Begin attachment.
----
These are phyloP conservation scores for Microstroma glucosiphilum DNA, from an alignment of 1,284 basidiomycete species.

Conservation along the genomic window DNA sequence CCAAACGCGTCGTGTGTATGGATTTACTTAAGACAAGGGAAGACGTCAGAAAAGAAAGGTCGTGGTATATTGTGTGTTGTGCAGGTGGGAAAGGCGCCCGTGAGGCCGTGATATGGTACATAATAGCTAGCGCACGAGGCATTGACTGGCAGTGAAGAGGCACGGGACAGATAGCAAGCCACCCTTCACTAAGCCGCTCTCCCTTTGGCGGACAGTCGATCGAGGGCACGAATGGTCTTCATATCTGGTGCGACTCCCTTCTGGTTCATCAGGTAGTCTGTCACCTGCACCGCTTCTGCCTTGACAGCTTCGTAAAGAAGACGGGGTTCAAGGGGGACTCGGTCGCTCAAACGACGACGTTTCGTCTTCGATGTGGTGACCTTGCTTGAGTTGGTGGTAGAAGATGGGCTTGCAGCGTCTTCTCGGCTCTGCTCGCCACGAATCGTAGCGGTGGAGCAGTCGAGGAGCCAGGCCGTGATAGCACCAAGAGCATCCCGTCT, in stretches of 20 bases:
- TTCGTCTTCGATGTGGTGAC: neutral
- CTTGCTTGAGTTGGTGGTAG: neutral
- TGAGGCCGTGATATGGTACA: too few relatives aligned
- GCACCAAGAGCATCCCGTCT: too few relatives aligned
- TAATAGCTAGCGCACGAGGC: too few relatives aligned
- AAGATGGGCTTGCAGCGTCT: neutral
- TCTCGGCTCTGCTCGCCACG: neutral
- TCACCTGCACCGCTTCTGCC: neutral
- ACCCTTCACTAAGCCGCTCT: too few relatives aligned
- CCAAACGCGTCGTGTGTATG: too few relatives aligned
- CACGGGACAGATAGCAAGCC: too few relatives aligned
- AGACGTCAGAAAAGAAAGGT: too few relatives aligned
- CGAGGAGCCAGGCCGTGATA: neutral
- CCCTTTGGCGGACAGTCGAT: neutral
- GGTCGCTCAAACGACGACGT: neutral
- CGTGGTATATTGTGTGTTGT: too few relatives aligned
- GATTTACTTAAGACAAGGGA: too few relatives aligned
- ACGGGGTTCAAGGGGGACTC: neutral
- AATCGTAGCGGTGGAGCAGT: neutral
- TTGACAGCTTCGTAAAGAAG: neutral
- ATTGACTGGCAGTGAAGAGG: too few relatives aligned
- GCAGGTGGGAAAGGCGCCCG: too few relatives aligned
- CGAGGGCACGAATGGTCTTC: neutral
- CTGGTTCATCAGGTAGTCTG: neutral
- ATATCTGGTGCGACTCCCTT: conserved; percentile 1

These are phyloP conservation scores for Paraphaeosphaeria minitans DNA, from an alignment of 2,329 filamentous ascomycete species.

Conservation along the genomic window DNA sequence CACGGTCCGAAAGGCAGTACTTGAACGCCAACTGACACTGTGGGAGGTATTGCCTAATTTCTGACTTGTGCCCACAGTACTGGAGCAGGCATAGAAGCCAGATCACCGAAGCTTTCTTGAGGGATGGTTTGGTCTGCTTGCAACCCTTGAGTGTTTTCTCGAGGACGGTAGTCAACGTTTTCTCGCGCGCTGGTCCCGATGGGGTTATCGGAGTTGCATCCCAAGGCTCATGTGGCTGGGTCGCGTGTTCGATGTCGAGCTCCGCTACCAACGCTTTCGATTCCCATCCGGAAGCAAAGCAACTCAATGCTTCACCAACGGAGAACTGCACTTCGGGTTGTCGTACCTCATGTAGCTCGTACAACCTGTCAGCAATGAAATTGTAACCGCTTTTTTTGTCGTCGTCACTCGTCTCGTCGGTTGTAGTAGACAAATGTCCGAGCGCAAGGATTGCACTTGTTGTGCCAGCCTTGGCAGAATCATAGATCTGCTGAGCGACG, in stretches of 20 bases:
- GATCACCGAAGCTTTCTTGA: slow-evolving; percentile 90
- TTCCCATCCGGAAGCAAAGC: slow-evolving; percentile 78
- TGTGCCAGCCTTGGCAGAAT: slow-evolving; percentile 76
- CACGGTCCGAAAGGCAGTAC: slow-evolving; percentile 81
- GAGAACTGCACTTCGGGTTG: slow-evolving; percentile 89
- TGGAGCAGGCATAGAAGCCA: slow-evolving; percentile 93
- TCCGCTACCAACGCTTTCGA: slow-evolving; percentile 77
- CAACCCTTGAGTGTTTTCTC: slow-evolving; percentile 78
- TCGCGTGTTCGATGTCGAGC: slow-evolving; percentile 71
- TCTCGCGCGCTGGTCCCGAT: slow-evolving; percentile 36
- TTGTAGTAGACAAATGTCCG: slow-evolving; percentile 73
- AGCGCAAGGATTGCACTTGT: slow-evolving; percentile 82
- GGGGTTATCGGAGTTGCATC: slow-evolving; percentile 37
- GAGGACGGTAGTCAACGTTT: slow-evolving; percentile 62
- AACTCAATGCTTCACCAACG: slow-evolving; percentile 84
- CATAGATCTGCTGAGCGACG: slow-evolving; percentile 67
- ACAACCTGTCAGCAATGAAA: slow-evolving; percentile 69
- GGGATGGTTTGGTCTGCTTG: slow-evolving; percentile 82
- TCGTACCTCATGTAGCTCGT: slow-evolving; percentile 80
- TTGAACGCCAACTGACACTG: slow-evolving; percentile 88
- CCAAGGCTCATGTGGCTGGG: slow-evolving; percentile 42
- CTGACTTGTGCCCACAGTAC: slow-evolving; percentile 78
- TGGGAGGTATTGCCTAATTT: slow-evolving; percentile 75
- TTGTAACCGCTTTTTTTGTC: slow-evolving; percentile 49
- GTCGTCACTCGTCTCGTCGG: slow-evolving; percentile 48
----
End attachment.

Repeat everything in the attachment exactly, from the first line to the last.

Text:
These are phyloP conservation scores for Microstroma glucosiphilum DNA, from an alignment of 1,284 basidiomycete species.

Conservation along the genomic window DNA sequence CCAAACGCGTCGTGTGTATGGATTTACTTAAGACAAGGGAAGACGTCAGAAAAGAAAGGTCGTGGTATATTGTGTGTTGTGCAGGTGGGAAAGGCGCCCGTGAGGCCGTGATATGGTACATAATAGCTAGCGCACGAGGCATTGACTGGCAGTGAAGAGGCACGGGACAGATAGCAAGCCACCCTTCACTAAGCCGCTCTCCCTTTGGCGGACAGTCGATCGAGGGCACGAATGGTCTTCATATCTGGTGCGACTCCCTTCTGGTTCATCAGGTAGTCTGTCACCTGCACCGCTTCTGCCTTGACAGCTTCGTAAAGAAGACGGGGTTCAAGGGGGACTCGGTCGCTCAAACGACGACGTTTCGTCTTCGATGTGGTGACCTTGCTTGAGTTGGTGGTAGAAGATGGGCTTGCAGCGTCTTCTCGGCTCTGCTCGCCACGAATCGTAGCGGTGGAGCAGTCGAGGAGCCAGGCCGTGATAGCACCAAGAGCATCCCGTCT, in stretches of 20 bases:
- TTCGTCTTCGATGTGGTGAC: neutral
- CTTGCTTGAGTTGGTGGTAG: neutral
- TGAGGCCGTGATATGGTACA: too few relatives aligned
- GCACCAAGAGCATCCCGTCT: too few relatives aligned
- TAATAGCTAGCGCACGAGGC: too few relatives aligned
- AAGATGGGCTTGCAGCGTCT: neutral
- TCTCGGCTCTGCTCGCCACG: neutral
- TCACCTGCACCGCTTCTGCC: neutral
- ACCCTTCACTAAGCCGCTCT: too few relatives aligned
- CCAAACGCGTCGTGTGTATG: too few relatives aligned
- CACGGGACAGATAGCAAGCC: too few relatives aligned
- AGACGTCAGAAAAGAAAGGT: too few relatives aligned
- CGAGGAGCCAGGCCGTGATA: neutral
- CCCTTTGGCGGACAGTCGAT: neutral
- GGTCGCTCAAACGACGACGT: neutral
- CGTGGTATATTGTGTGTTGT: too few relatives aligned
- GATTTACTTAAGACAAGGGA: too few relatives aligned
- ACGGGGTTCAAGGGGGACTC: neutral
- AATCGTAGCGGTGGAGCAGT: neutral
- TTGACAGCTTCGTAAAGAAG: neutral
- ATTGACTGGCAGTGAAGAGG: too few relatives aligned
- GCAGGTGGGAAAGGCGCCCG: too few relatives aligned
- CGAGGGCACGAATGGTCTTC: neutral
- CTGGTTCATCAGGTAGTCTG: neutral
- ATATCTGGTGCGACTCCCTT: conserved; percentile 1

These are phyloP conservation scores for Paraphaeosphaeria minitans DNA, from an alignment of 2,329 filamentous ascomycete species.

Conservation along the genomic window DNA sequence CACGGTCCGAAAGGCAGTACTTGAACGCCAACTGACACTGTGGGAGGTATTGCCTAATTTCTGACTTGTGCCCACAGTACTGGAGCAGGCATAGAAGCCAGATCACCGAAGCTTTCTTGAGGGATGGTTTGGTCTGCTTGCAACCCTTGAGTGTTTTCTCGAGGACGGTAGTCAACGTTTTCTCGCGCGCTGGTCCCGATGGGGTTATCGGAGTTGCATCCCAAGGCTCATGTGGCTGGGTCGCGTGTTCGATGTCGAGCTCCGCTACCAACGCTTTCGATTCCCATCCGGAAGCAAAGCAACTCAATGCTTCACCAACGGAGAACTGCACTTCGGGTTGTCGTACCTCATGTAGCTCGTACAACCTGTCAGCAATGAAATTGTAACCGCTTTTTTTGTCGTCGTCACTCGTCTCGTCGGTTGTAGTAGACAAATGTCCGAGCGCAAGGATTGCACTTGTTGTGCCAGCCTTGGCAGAATCATAGATCTGCTGAGCGACG, in stretches of 20 bases:
- GATCACCGAAGCTTTCTTGA: slow-evolving; percentile 90
- TTCCCATCCGGAAGCAAAGC: slow-evolving; percentile 78
- TGTGCCAGCCTTGGCAGAAT: slow-evolving; percentile 76
- CACGGTCCGAAAGGCAGTAC: slow-evolving; percentile 81
- GAGAACTGCACTTCGGGTTG: slow-evolving; percentile 89
- TGGAGCAGGCATAGAAGCCA: slow-evolving; percentile 93
- TCCGCTACCAACGCTTTCGA: slow-evolving; percentile 77
- CAACCCTTGAGTGTTTTCTC: slow-evolving; percentile 78
- TCGCGTGTTCGATGTCGAGC: slow-evolving; percentile 71
- TCTCGCGCGCTGGTCCCGAT: slow-evolving; percentile 36
- TTGTAGTAGACAAATGTCCG: slow-evolving; percentile 73
- AGCGCAAGGATTGCACTTGT: slow-evolving; percentile 82
- GGGGTTATCGGAGTTGCATC: slow-evolving; percentile 37
- GAGGACGGTAGTCAACGTTT: slow-evolving; percentile 62
- AACTCAATGCTTCACCAACG: slow-evolving; percentile 84
- CATAGATCTGCTGAGCGACG: slow-evolving; percentile 67
- ACAACCTGTCAGCAATGAAA: slow-evolving; percentile 69
- GGGATGGTTTGGTCTGCTTG: slow-evolving; percentile 82
- TCGTACCTCATGTAGCTCGT: slow-evolving; percentile 80
- TTGAACGCCAACTGACACTG: slow-evolving; percentile 88
- CCAAGGCTCATGTGGCTGGG: slow-evolving; percentile 42
- CTGACTTGTGCCCACAGTAC: slow-evolving; percentile 78
- TGGGAGGTATTGCCTAATTT: slow-evolving; percentile 75
- TTGTAACCGCTTTTTTTGTC: slow-evolving; percentile 49
- GTCGTCACTCGTCTCGTCGG: slow-evolving; percentile 48